In view of these developments and our analysis of the import of the language in and the derivation of the Howey test, we hold that the proper standard in determining whether a scheme constitutes an investment contract is that explicated by the Ninth Circuit in SEC v. Glen W. Turner Enterprises, Inc., supra. In that case, the court announced that the critical inquiry is “whether the efforts made by those other than the investor are the undeniably significant ones, those essential managerial efforts which affect the failure or success of the enterprise.” Id. at 482.
Contrary to the view of the district court, our adoption of this test represents no fundamental departure from the standard we have previously applied. Indeed, our canvass of the cases presenting an investment contract issue to this court, see Nor-Tex Agencies, Inc. v. Jones,supra; SEC v. MacElvain, supra; Buie v. United States, supra; Lynn v. Caraway, 379 F.2d 943 (5th Cir. 1967), cert. denied, 393 U.S. 951, 89 S.Ct. 373, 21 L.Ed.2d 362 (1968); Moses v. Michael, 292 F.2d 614 (5th Cir. 1961); Roe v. United States, 287 F.2d 435 (5th Cir.), cert. denied, 368 U.S. 824, 82 S.Ct. 43, 7 L.Ed.2d 29 (1961), second appeal, 316 F.2d 617 (5th Cir. 1963); Blackwell v. Bentsen, supra; SEC v. W. J. Howey Co., 151 F.2d 714 (5th Cir. 1945),rev’d, 328 U.S. 293, 66 S.Ct. 1100, 90 L.Ed. 1244 (1946), reveals that it has only been in two instances that schemes have been deemed to fall without the definition. In Howey of course, the Supreme Court disabused us of our misguided reasoning. And in Lynn v. Caraway, supra, the sale of fractional undivided interests in oil and gas leases with the seller relinquishing all control to the purchaser could not have qualified as an investment contract under any conceivable legitimate test. The disposition in these two cases in no way militates against our adoption of a resilient standard which will allow for a practical and dynamic scrutiny of investment 484*484schemes. Indeed, the decision in Blackwell v. Bentsen, supra, may have presaged such an adoption, for there this court held an investment contract was established by a scheme involving deeds for citrus acreage and management contracts, despite the proviso in the management contracts that purchasers were permitted to direct the marketing of the produce from their particular tracts.
2. Application of the Test to the Instant Facts
Having concluded that the district court misperceived the controlling standard, it becomes incumbent upon us to determine whether Koscot’s scheme falls with the standard adopted. The deference customarily tendered to fact findings rendered by a district court is inappropriate where, as here, the findings are tainted by application of an erroneous legal principle. SeeRowe v. General Motors Corp., 457 F.2d 348, 356 n. 15 (5th Cir. 1972); United States v. Jacksonville Terminal Co., 451 F.2d 418, 423-424 (5th Cir. 1971); United States v. Pickett’s Food Service, 360 F.2d 338, 341 (5th Cir. 1966); Ferran v. Flemming, 293 F.2d 568, 571 (5th Cir. 1961).
Our task is greatly simplified by the Ninth Circuit’s decision in SEC v. Glen W. Turner Enterprises, Inc., supra. The promotional scheme confronting the Ninth Circuit is largely paralleled by that exposed before this court. Dare to be Great, (Dare) which like Koscot, is a subsidiary of Turner Enterprises, offered five plans in its self-improvement program, three of which entitled an investor to earn money for coaxing additional prospects into the Dare fold. To a purchaser of a plan denominated Adventure III, costing $2,000, Dare proffered tutelage on sales motivation and sales ability and authority to sell Adventures I, II and III. Remuneration for a sale of each plan amounted to $100, $300 and $900 respectively. Dare bestowed the same benefits upon investors of Adventure IV but with the additional opportunity to receive $2,500 compensation for sales of Adventure IV to new prospects. This plan cost $5,000. A purchaser of the $1,000 plan would receive basically the same benefits as would a purchaser of Adventure II, i. e., the sales material, and was empowered to sell the plan. Financial gain would inure to him after his seller consummated a sale with two prospects steered by him to his seller. The purchaser would then be entitled to sell plans on his own, being remunerated at $400 per sale. Alternatively a purchaser who lures three people into the scheme would be entitled to sell the $1,000 plan without buying it himself.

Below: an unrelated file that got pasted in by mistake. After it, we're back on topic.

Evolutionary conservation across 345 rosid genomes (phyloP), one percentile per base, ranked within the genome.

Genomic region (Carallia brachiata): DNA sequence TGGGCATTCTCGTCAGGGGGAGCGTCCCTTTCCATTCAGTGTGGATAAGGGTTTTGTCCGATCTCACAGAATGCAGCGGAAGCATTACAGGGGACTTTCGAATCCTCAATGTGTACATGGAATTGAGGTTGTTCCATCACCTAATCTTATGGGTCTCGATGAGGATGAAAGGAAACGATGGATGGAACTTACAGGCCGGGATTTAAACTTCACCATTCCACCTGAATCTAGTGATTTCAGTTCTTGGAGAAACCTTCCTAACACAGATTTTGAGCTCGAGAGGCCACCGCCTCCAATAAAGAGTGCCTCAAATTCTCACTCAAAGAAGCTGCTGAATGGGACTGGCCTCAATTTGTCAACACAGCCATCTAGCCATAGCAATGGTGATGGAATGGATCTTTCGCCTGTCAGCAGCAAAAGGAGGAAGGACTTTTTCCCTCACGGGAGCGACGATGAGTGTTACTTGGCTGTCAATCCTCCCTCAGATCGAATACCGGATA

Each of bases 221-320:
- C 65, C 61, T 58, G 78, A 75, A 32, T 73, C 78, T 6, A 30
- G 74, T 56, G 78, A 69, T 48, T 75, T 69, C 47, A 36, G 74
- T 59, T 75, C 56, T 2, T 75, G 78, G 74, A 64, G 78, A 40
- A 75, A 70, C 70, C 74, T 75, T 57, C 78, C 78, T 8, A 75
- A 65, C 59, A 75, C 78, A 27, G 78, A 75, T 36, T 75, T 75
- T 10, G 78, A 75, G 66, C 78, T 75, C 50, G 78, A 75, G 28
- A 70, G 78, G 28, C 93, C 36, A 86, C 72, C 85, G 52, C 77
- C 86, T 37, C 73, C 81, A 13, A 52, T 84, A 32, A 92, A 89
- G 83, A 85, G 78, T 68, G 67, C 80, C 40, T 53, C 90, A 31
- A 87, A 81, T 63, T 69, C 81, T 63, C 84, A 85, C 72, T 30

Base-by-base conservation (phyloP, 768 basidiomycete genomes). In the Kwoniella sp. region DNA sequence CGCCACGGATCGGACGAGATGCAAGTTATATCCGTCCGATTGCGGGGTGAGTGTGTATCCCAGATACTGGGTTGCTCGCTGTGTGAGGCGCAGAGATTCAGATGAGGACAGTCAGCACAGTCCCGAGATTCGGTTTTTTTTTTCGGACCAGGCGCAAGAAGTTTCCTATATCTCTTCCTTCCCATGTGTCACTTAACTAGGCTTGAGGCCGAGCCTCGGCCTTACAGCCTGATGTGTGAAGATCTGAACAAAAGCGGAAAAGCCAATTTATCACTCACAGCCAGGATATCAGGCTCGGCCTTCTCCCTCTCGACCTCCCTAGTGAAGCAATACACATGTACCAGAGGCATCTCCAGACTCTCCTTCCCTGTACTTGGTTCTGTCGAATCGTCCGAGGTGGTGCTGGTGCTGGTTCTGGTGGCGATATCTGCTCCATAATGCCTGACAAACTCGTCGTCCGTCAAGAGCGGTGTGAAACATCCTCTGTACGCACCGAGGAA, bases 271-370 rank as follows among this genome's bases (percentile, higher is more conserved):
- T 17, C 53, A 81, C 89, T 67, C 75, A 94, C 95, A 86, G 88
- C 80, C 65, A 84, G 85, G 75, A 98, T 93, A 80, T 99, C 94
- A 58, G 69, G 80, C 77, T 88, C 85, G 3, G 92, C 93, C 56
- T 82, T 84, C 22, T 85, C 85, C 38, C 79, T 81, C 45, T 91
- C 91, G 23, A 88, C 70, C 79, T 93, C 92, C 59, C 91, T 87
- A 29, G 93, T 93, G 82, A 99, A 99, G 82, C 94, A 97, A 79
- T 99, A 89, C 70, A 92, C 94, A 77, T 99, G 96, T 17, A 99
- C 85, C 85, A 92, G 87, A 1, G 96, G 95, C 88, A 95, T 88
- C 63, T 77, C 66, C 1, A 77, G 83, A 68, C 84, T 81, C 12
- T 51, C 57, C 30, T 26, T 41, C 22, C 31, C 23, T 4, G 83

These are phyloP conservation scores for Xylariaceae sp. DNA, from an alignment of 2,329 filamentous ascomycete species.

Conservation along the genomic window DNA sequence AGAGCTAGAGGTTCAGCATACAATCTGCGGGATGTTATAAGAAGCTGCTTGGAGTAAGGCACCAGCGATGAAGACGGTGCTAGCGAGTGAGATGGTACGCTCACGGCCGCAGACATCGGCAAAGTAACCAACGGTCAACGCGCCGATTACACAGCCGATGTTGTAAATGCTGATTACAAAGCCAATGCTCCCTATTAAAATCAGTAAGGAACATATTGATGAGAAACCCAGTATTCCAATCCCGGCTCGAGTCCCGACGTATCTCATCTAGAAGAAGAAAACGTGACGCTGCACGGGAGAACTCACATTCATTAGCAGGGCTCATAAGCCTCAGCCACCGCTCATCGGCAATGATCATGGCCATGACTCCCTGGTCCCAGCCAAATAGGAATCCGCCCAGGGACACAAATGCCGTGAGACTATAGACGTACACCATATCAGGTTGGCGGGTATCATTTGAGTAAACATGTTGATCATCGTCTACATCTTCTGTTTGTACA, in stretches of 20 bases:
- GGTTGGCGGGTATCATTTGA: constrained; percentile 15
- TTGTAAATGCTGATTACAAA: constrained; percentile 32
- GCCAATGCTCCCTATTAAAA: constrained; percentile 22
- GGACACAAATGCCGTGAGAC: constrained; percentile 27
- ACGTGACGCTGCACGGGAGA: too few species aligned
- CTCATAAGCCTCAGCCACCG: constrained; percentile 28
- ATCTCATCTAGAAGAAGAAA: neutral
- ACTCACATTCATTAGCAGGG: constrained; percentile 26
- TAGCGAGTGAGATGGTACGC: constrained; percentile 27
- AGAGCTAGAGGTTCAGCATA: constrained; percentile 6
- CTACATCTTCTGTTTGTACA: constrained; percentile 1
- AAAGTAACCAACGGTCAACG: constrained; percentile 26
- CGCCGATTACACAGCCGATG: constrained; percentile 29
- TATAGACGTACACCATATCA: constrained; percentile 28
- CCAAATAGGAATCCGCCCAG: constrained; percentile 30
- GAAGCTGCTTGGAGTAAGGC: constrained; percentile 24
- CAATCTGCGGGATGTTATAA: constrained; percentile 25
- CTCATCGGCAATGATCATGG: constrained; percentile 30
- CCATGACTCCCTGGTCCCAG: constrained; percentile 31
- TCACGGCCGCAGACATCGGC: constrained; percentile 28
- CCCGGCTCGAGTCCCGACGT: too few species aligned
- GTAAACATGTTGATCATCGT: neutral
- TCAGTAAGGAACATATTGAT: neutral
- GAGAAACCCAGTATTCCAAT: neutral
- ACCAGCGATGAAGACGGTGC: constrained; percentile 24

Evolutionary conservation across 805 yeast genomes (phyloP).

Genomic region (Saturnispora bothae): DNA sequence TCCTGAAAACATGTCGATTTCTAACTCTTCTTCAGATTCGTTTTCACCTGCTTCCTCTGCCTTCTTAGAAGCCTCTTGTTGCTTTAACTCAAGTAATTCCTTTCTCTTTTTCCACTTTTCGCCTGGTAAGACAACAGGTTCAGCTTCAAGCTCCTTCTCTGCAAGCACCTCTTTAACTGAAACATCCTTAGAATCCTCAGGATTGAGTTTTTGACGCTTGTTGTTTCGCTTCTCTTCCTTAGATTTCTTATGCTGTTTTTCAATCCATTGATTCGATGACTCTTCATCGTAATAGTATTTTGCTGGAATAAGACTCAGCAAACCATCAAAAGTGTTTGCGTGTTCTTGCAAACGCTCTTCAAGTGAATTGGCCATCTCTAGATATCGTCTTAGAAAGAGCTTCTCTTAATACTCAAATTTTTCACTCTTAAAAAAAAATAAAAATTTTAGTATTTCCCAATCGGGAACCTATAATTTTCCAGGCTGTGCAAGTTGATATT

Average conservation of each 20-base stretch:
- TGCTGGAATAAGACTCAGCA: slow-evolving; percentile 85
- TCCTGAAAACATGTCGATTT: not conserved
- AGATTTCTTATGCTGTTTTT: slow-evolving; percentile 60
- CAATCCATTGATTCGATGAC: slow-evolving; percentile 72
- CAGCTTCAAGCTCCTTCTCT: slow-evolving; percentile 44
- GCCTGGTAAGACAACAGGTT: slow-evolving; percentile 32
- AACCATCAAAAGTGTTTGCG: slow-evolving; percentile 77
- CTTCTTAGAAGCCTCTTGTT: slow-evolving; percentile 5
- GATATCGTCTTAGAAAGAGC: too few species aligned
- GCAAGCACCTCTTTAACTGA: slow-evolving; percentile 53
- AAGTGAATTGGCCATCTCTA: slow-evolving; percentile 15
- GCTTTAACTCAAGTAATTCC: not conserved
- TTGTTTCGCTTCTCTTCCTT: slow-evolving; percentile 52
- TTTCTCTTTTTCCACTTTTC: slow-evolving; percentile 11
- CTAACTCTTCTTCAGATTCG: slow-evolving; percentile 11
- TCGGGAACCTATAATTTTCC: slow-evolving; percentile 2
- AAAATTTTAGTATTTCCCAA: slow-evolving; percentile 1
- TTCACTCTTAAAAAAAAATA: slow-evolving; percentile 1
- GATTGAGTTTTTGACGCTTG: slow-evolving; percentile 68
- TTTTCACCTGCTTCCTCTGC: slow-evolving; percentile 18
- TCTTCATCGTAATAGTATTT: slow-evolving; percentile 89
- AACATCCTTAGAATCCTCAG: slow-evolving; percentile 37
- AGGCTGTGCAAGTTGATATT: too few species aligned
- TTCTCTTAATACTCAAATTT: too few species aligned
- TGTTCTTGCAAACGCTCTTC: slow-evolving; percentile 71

As in the Koscot scheme, the initial task of a purchaser of a Dare plan was to lure prospects to meetings, denominated Adventure Meetings. These were characterized by the same overzealous and emotionally charged atmosphere at which the illusion of affluence fostered in Opportunity Meetings was created and relied upon in securing sales. The Adventure Meetings were run according to script but, as the Ninth Circuit noted, “The Dare People, not the purchaser-`salesmen’, run the meetings and do the selling.” 474 F.2d at 479. Considerable effort was exerted to consummate the 485*485 sale at the Adventure Meeting, with the sale sometimes being closed by the investor but frequently by Dare salesmen. 474 F.2d at 479. The Ninth Circuit’s assessment of the significance of these facts was as follows: